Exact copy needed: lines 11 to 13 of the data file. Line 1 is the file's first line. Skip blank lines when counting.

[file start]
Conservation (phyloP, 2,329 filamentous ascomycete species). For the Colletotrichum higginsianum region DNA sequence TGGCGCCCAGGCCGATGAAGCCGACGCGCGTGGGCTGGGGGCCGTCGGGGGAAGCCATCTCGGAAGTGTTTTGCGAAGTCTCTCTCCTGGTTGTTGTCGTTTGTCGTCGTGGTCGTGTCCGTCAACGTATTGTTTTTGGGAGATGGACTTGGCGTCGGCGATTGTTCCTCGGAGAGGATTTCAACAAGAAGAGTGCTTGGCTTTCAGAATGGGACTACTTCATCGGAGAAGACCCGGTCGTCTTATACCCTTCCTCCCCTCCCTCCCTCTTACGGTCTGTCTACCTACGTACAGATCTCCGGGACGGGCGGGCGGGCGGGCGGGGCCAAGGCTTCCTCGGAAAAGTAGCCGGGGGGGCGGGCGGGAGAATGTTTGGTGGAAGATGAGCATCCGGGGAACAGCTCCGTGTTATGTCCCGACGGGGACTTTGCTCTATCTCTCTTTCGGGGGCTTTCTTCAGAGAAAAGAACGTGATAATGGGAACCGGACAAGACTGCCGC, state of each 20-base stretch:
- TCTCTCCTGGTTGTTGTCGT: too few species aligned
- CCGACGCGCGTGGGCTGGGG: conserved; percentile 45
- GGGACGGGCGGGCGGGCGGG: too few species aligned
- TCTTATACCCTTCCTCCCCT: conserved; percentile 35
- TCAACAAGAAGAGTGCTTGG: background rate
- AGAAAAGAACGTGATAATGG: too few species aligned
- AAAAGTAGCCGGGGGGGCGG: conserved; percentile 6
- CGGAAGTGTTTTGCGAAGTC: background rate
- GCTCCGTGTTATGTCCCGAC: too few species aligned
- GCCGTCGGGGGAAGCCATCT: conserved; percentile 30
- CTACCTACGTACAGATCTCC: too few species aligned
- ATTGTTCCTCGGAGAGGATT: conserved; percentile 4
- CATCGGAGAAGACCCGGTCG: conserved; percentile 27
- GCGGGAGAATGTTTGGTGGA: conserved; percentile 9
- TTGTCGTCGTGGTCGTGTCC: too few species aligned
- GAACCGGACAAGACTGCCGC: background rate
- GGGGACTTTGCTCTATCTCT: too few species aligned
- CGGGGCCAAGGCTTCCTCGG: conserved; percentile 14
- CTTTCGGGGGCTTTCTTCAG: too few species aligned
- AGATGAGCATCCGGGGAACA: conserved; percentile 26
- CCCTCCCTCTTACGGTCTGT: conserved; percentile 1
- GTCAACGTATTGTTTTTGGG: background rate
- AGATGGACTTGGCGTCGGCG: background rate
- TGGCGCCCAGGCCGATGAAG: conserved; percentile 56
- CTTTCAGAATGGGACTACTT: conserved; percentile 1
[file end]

- GCCGTCGGGGGAAGCCATCT: conserved; percentile 30
- CTACCTACGTACAGATCTCC: too few species aligned
- ATTGTTCCTCGGAGAGGATT: conserved; percentile 4